Modern English, sometimes described as the first global lingua franca, is the world's mostly widely used language and in some instances the required international language of communications, science, information technology, business, seafaring, aviation, entertainment, radio, and diplomacy. Its spread beyond the British Isles began with the growth of the English overseas possessions, and by the 19th century the reach of the British Empire was global.
As a result of overseas colonization from the 16th to 19th centuries, it became the dominant language in the United States, Canada, Australia, and New Zealand. The growing economic and cultural influence of the US and its status as a global superpower since the Second World War have significantly accelerated the spread of the language across the planet. English replaced German as the dominant language of science-related Nobel Prize laureates during the second half of the 20th century. It achieved parity with French as a language of diplomacy at the Treaty of Versailles negotiations in 1919. By the time of the foundation of the United Nations after World War II, English had become pre-eminent and is now the language of diplomacy and international relations.
A working knowledge of English has become a requirement in a number of fields, occupations and professions such as medicine and computing; as a consequence, more than a billion people speak English to at least a basic level. It is one of six official languages of the United Nations.
One impact of the growth of English is the reduction of native linguistic diversity in many parts of the world. The influence of English continues to play an important role inlanguage attrition. Conversely, the natural internal variety of English along with creoles and pidgins have the potential to produce new distinct languages from English over time.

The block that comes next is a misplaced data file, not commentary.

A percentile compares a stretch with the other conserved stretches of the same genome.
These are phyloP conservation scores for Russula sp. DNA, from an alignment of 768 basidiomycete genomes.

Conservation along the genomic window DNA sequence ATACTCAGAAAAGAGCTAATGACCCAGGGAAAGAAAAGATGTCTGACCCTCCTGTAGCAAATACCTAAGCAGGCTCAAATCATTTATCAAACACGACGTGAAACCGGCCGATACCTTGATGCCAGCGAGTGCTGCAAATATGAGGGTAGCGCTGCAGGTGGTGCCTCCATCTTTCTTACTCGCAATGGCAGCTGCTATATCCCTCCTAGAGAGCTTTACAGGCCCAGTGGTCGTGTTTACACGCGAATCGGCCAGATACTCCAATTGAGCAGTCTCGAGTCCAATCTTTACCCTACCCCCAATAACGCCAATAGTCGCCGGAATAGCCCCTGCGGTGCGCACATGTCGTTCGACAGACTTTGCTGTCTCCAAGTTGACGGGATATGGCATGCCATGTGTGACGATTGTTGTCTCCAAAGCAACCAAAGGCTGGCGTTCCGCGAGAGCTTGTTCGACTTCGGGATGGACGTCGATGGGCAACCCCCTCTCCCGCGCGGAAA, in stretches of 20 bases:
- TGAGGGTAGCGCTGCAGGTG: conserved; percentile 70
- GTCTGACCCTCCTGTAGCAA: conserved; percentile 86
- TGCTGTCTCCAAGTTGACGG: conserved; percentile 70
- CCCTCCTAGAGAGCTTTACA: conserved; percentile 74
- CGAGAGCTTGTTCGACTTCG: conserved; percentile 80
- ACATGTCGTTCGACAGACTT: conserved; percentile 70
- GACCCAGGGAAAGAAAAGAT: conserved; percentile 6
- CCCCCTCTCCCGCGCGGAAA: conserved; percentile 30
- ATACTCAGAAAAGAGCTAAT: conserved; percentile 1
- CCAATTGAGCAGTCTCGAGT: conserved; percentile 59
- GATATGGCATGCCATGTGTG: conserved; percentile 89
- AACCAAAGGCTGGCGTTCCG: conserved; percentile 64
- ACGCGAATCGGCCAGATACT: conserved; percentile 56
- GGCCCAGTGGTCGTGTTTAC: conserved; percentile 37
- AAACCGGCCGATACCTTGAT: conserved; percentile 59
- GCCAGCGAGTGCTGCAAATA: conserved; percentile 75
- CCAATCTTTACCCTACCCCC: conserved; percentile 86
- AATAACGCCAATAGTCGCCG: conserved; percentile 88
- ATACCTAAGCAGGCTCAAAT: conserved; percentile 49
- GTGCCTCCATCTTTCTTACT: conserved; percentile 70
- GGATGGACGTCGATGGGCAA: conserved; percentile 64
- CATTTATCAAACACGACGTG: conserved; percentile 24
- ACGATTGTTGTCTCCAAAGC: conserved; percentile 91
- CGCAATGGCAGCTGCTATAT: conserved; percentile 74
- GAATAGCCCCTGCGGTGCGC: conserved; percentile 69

Approximately 359 million people speak English as their first language. English today is probably the second largest language by number of native speakers, after Mandarin Chinese. However, when combining native and non-native speakers it is probably the most commonly spoken language in the world, though possibly second to a combination of the Chinese languages (depending on whether distinctions in the latter are classified as "languages" or "dialects").
Estimates that include second language speakers vary greatly from 470 million to more than a billion depending on how literacy or mastery is defined and measured. Linguistics professor David Crystal calculates that non-native speakers now outnumber native speakers by a ratio of 3 to 1.
The countries with the highest populations of native English speakers are, in descending order: the United States (229 million), the United Kingdom (60 million), Canada (18.2 million), Australia (15.5 million), Nigeria (4 million), Ireland (3.8 million), South Africa (3.7 million), and New Zealand (3.6 million) in a 2006 Census.
Countries such as the Philippines, Jamaica and Nigeria also have millions of native speakers of dialect continua ranging from an English-based creole to a more standard version of English. Of those nations where English is spoken as a second language, India has the most such speakers. Crystal claims that, combining native and non-native speakers, India now has more people who speak or understand English than any other country in the world.
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